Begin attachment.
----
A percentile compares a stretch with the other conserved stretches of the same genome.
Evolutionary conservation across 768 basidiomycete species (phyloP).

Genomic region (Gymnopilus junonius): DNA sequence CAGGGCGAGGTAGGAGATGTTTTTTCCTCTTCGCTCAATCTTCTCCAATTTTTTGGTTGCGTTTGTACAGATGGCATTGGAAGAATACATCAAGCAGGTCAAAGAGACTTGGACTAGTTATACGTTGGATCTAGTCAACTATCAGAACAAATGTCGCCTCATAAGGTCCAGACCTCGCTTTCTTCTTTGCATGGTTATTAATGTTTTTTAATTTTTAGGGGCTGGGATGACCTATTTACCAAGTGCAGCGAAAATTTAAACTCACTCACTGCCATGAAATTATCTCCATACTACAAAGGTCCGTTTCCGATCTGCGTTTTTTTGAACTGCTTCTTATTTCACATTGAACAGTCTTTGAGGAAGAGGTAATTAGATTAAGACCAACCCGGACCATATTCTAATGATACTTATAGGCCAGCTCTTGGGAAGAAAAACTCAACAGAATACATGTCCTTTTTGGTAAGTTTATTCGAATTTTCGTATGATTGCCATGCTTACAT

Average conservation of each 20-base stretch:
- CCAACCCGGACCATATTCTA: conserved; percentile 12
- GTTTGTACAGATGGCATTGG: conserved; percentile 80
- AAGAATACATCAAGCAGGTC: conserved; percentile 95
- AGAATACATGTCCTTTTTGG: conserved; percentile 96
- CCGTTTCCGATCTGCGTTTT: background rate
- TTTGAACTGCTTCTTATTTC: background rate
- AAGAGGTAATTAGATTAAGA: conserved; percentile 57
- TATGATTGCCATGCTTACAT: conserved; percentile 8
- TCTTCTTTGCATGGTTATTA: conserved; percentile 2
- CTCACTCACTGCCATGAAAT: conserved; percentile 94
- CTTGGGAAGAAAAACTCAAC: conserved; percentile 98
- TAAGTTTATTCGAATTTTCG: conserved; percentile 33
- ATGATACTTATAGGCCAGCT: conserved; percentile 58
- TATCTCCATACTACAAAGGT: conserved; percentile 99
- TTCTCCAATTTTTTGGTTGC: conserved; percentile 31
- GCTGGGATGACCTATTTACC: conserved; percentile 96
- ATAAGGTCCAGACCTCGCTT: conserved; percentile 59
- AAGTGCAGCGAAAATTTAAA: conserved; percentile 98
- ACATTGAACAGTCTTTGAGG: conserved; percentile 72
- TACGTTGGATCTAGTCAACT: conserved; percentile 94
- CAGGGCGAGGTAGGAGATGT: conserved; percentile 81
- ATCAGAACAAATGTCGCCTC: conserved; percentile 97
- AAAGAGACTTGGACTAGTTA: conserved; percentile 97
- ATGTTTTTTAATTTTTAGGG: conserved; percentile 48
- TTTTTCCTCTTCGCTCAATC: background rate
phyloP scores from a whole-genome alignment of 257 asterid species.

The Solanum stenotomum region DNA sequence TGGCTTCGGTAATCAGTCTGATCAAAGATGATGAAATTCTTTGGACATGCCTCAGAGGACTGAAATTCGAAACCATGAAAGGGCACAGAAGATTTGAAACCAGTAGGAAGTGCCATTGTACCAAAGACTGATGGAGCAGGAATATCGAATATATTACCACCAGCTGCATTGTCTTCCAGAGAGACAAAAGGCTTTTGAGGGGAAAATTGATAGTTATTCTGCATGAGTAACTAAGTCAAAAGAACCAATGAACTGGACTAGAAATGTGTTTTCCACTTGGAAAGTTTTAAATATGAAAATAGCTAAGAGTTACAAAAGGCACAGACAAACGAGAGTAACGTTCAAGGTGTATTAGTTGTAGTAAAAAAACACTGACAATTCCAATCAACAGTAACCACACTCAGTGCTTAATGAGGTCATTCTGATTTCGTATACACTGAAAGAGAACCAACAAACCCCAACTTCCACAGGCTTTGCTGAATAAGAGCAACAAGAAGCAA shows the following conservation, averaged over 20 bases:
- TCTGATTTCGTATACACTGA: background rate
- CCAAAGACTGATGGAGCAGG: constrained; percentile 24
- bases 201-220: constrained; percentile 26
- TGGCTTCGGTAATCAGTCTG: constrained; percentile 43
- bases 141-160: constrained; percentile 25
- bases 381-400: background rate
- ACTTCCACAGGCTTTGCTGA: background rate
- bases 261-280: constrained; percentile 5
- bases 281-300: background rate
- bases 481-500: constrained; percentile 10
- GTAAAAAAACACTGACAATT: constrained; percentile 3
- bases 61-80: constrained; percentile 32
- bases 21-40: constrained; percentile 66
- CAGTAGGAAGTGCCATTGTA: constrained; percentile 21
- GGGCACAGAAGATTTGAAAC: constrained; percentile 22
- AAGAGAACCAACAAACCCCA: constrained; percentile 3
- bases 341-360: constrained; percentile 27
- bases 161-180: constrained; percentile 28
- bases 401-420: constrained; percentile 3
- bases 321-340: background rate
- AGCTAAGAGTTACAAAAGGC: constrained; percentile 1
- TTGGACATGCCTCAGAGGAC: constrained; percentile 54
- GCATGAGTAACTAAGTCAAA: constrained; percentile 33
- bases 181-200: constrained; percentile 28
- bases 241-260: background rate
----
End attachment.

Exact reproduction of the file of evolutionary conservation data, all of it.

A percentile compares a stretch with the other conserved stretches of the same genome.
Evolutionary conservation across 768 basidiomycete species (phyloP).

Genomic region (Gymnopilus junonius): DNA sequence CAGGGCGAGGTAGGAGATGTTTTTTCCTCTTCGCTCAATCTTCTCCAATTTTTTGGTTGCGTTTGTACAGATGGCATTGGAAGAATACATCAAGCAGGTCAAAGAGACTTGGACTAGTTATACGTTGGATCTAGTCAACTATCAGAACAAATGTCGCCTCATAAGGTCCAGACCTCGCTTTCTTCTTTGCATGGTTATTAATGTTTTTTAATTTTTAGGGGCTGGGATGACCTATTTACCAAGTGCAGCGAAAATTTAAACTCACTCACTGCCATGAAATTATCTCCATACTACAAAGGTCCGTTTCCGATCTGCGTTTTTTTGAACTGCTTCTTATTTCACATTGAACAGTCTTTGAGGAAGAGGTAATTAGATTAAGACCAACCCGGACCATATTCTAATGATACTTATAGGCCAGCTCTTGGGAAGAAAAACTCAACAGAATACATGTCCTTTTTGGTAAGTTTATTCGAATTTTCGTATGATTGCCATGCTTACAT

Average conservation of each 20-base stretch:
- CCAACCCGGACCATATTCTA: conserved; percentile 12
- GTTTGTACAGATGGCATTGG: conserved; percentile 80
- AAGAATACATCAAGCAGGTC: conserved; percentile 95
- AGAATACATGTCCTTTTTGG: conserved; percentile 96
- CCGTTTCCGATCTGCGTTTT: background rate
- TTTGAACTGCTTCTTATTTC: background rate
- AAGAGGTAATTAGATTAAGA: conserved; percentile 57
- TATGATTGCCATGCTTACAT: conserved; percentile 8
- TCTTCTTTGCATGGTTATTA: conserved; percentile 2
- CTCACTCACTGCCATGAAAT: conserved; percentile 94
- CTTGGGAAGAAAAACTCAAC: conserved; percentile 98
- TAAGTTTATTCGAATTTTCG: conserved; percentile 33
- ATGATACTTATAGGCCAGCT: conserved; percentile 58
- TATCTCCATACTACAAAGGT: conserved; percentile 99
- TTCTCCAATTTTTTGGTTGC: conserved; percentile 31
- GCTGGGATGACCTATTTACC: conserved; percentile 96
- ATAAGGTCCAGACCTCGCTT: conserved; percentile 59
- AAGTGCAGCGAAAATTTAAA: conserved; percentile 98
- ACATTGAACAGTCTTTGAGG: conserved; percentile 72
- TACGTTGGATCTAGTCAACT: conserved; percentile 94
- CAGGGCGAGGTAGGAGATGT: conserved; percentile 81
- ATCAGAACAAATGTCGCCTC: conserved; percentile 97
- AAAGAGACTTGGACTAGTTA: conserved; percentile 97
- ATGTTTTTTAATTTTTAGGG: conserved; percentile 48
- TTTTTCCTCTTCGCTCAATC: background rate
phyloP scores from a whole-genome alignment of 257 asterid species.

The Solanum stenotomum region DNA sequence TGGCTTCGGTAATCAGTCTGATCAAAGATGATGAAATTCTTTGGACATGCCTCAGAGGACTGAAATTCGAAACCATGAAAGGGCACAGAAGATTTGAAACCAGTAGGAAGTGCCATTGTACCAAAGACTGATGGAGCAGGAATATCGAATATATTACCACCAGCTGCATTGTCTTCCAGAGAGACAAAAGGCTTTTGAGGGGAAAATTGATAGTTATTCTGCATGAGTAACTAAGTCAAAAGAACCAATGAACTGGACTAGAAATGTGTTTTCCACTTGGAAAGTTTTAAATATGAAAATAGCTAAGAGTTACAAAAGGCACAGACAAACGAGAGTAACGTTCAAGGTGTATTAGTTGTAGTAAAAAAACACTGACAATTCCAATCAACAGTAACCACACTCAGTGCTTAATGAGGTCATTCTGATTTCGTATACACTGAAAGAGAACCAACAAACCCCAACTTCCACAGGCTTTGCTGAATAAGAGCAACAAGAAGCAA shows the following conservation, averaged over 20 bases:
- TCTGATTTCGTATACACTGA: background rate
- CCAAAGACTGATGGAGCAGG: constrained; percentile 24
- bases 201-220: constrained; percentile 26
- TGGCTTCGGTAATCAGTCTG: constrained; percentile 43
- bases 141-160: constrained; percentile 25
- bases 381-400: background rate
- ACTTCCACAGGCTTTGCTGA: background rate
- bases 261-280: constrained; percentile 5
- bases 281-300: background rate
- bases 481-500: constrained; percentile 10
- GTAAAAAAACACTGACAATT: constrained; percentile 3
- bases 61-80: constrained; percentile 32
- bases 21-40: constrained; percentile 66
- CAGTAGGAAGTGCCATTGTA: constrained; percentile 21
- GGGCACAGAAGATTTGAAAC: constrained; percentile 22
- AAGAGAACCAACAAACCCCA: constrained; percentile 3
- bases 341-360: constrained; percentile 27
- bases 161-180: constrained; percentile 28
- bases 401-420: constrained; percentile 3
- bases 321-340: background rate
- AGCTAAGAGTTACAAAAGGC: constrained; percentile 1
- TTGGACATGCCTCAGAGGAC: constrained; percentile 54
- GCATGAGTAACTAAGTCAAA: constrained; percentile 33
- bases 181-200: constrained; percentile 28
- bases 241-260: background rate